How To Set Up a Linux Box as an IOC Boot Server


Setting Up a Linux Boot Host for VxWorks IOCs

This evolved from a scratchpad I was making notes on when doing this job. Please add or correct things as you find them wrong or out-of-date.

The following instructions are for RedHat Linux (Version 8? I don’t remember). Other distributions (or other Unixes) will have different commands and different places and/or formats for configuration files. The general steps will be the same, though.

Knowledge of general system administration tasks (creating user accounts etc.) is assumed.

Create a system boot area

Do NOT boot the IOCs from your kernel development area in the vxWorks tree. It is far too easy to overwrite something while trying to build a new kernel and all of a sudden your IOCs don’t boot anymore.

Create a directory somewhere to keep the vxWorks boot images and symbol tables. This will be the place where your IOCs boot from.

Depending on your decision how to boot the IOCs (rsh, ftp or tftp access), you may have to place this directory within the tftp or ftp area. Symbolic links pointing from the tftp/ftp areas to the actual might not work (security reasons), so the files have to be there physically.

For rsh access: Make sure that the files themselves and the complete path to the files (!!) are readable (directories executable) for the user whose name the IOCs will use during boot.

Booting using remote shell (rsh)

NOTE: The design of the .rhosts (remote shell) system is INSECURE except on a carefully firewalled private network. Under all other circumstances, rshd should be disabled entirely. (See: man rshd)

Enable remote shell access on the Linux box

Run (as root)

     /sbin/chkconfig --level 2345 rsh on

or change the entry in /etc/xinetd.d/rsh

Create a user account for the IOCs

Create a user account for the user name the IOCs will use. Make the login shell for that epics user a fast shell like bash, not a slow starting one (tcsh or zsh).

Enable password-less access

Place the IOC names in a file .rhosts (one host per line) in that user’s home directory.

Unblock the firewall

If you use the kernel firewall facilities (iptables or the older ipchains), make sure to allow rsh connections from your IOC to the Linux box.

Set up the NVRAM

Create the entries in the IOCs NVRAM (target ip, host ip, user name, target name, file name). You may set the flags to 0x8 for fast startup.

Your IOC should be able to boot now.

Things like

     Error loading file: errno = 0x3d.
     Can't load boot file!!

on the IOC console mean the IOC doesn’t get remote shell access. Add another line to the .rhosts file with the name of a machine that you have access to and your user name as second column. After that you can test remote shell access to your LinuxBox from that machine using

     rsh <LinuxBox> -l <IOCusername> date

which will execute the date command on your linux box. You have to provide a command like date or pwd, since otherwise the rsh command will use rlogin instead of rsh to access your Linux box.

Booting using ftp

Do NOT ftp boot using your personal user account. Your password will be visible in the IOC NVRAM and your account will be wide open.

Enable the ftp daemon on the Linux box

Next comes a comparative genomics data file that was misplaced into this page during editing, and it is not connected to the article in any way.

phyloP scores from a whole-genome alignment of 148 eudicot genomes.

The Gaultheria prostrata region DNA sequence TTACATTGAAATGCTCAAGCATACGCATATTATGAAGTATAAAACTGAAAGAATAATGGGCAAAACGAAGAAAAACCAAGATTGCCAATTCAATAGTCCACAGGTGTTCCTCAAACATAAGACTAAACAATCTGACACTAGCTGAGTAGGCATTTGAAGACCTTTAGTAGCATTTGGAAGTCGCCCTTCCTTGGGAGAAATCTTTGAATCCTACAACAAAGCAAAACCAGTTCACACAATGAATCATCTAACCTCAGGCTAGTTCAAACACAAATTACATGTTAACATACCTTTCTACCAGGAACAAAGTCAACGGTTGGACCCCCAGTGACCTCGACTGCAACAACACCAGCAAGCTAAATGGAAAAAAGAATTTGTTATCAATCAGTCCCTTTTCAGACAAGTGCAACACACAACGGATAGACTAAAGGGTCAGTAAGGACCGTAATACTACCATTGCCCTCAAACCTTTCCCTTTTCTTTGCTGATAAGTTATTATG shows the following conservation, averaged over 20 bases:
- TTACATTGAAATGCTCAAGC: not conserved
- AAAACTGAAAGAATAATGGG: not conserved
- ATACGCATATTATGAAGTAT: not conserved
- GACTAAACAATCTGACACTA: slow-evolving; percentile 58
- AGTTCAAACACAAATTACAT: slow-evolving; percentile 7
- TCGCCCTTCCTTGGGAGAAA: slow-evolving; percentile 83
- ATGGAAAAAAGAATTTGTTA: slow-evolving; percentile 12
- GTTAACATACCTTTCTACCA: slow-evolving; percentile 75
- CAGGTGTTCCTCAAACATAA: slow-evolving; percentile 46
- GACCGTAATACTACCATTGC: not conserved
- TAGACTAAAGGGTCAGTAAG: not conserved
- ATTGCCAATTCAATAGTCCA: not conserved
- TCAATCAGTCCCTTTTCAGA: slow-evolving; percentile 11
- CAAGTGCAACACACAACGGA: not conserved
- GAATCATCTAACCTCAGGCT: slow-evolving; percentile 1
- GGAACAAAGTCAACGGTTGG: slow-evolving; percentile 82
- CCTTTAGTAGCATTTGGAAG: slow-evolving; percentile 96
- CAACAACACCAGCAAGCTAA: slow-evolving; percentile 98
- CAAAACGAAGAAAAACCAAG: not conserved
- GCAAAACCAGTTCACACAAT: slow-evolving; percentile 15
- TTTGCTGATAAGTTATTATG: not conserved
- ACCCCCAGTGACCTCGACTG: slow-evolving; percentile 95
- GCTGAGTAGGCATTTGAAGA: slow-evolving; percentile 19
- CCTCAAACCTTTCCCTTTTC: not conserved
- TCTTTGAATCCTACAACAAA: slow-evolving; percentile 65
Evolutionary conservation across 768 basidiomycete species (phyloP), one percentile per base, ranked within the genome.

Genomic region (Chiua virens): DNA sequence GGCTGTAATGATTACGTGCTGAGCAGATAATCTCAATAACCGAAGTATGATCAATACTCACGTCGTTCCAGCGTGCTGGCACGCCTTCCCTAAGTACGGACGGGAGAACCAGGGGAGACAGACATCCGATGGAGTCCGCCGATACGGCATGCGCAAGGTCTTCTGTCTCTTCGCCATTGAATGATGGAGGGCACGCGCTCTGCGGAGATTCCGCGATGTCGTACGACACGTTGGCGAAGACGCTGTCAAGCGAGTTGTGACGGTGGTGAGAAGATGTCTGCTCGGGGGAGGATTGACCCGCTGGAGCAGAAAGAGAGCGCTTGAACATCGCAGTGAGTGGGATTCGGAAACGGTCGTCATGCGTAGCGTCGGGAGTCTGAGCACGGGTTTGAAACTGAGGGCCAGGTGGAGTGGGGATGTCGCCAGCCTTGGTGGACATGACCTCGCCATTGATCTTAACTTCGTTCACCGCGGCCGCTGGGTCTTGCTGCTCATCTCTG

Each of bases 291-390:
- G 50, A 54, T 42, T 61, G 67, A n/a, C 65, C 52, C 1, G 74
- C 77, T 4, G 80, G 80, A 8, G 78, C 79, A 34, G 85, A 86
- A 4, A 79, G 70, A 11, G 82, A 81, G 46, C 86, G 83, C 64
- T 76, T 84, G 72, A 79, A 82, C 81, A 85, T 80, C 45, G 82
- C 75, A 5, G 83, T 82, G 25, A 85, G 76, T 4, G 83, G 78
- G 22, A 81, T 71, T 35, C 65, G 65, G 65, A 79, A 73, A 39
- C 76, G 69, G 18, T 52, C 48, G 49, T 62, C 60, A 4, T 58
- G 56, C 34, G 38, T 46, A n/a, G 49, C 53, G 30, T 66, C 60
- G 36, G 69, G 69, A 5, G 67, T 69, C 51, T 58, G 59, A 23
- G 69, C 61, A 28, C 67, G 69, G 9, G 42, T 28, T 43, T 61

Run (as root)

     /sbin/chkconfig --level 2345 wu-ftpd on

or change the entry in /etc/xinetd.d/wu-ftpd

Create a user account for the IOCs

as above

Unblock the firewall

as above

Set up the NVRAM

as above, set the ftp password

Your IOC should be able to boot now.

Booting using tftp

Install the tftpd package

Install the tftpd RPM. This might be disabled by default in the package manager.

Set up tftp boot area

Create /tftpboot and move the vxWorks boot image area into some subdirectory.

Enable the tftp daemon on the Linux box

Run (as root)

     /sbin/chkconfig --level 2345 tftpd on
Create a user account for the IOCs

As above

Unblock the firewall

As above

Set up the NVRAM

As above, do not set the ftp password, set the 0x80 bit in the flag register (with short bootup the flags should be 0x88). Do not include the leading /tftpdir in the file name entry.

Your IOC should be able to boot now.

Note: Some BSPs (e.g. the MV162) do not implement tftp boot for the ASCII symbol table. While tftp is used for the boot image, the symbol table will still be loaded through remote shell access. So you have to do the rsh setup (see above) anyway.

Set up NTP (time) server

You will need an extended NTP server (xntpd) on your boot host so that the IOCs can synchronize their time system. Otherwise you get messages like

  Failed to set time from Unix server
Install xntpd

Replace the ntpd server package with the xntpd package (RPM). This may not be part of the standard installation (RedHat) and might not even be on the disks. Use a search engine (eg. to locate and download the RPM.

Enable the xntp daemon

Run (as root)

     /sbin/chkconfig --level 2345 ntpd on

or add a link in /etc/rc2.d … /etc/rc5.d of the form

     S55xntpd -> ../init.d/xntpd

and in /etc/rc0.d /etc/rc1.d /etc/rc6.d of the form

     K10xntpd -> ../init.d/xntpd
Configure the xntp daemon

Set up the configuration in /etc/ntp.conf:

The important thing is adding one or two server lines of the form

     server <hostname>

to connect your machine to the time servers in your institute.

Your sysadmin resp. computer center people should be able to tell you which of your machines the main ntp servers are.

Note: On my Linux box there was no manpage for ntpd. Try the locate command to find where the documentation is. On my box it was located in /usr/doc/xntp3-5.93

If your time server is set up correctly, the IOC will print the correct date information when using the date command (after IOCinit), TSreport will say “NTP sync with unix server”.

Good luck!

Ralph Lange (BESSY)

Ralph 12:42, 12 Apr 2005 (CDT)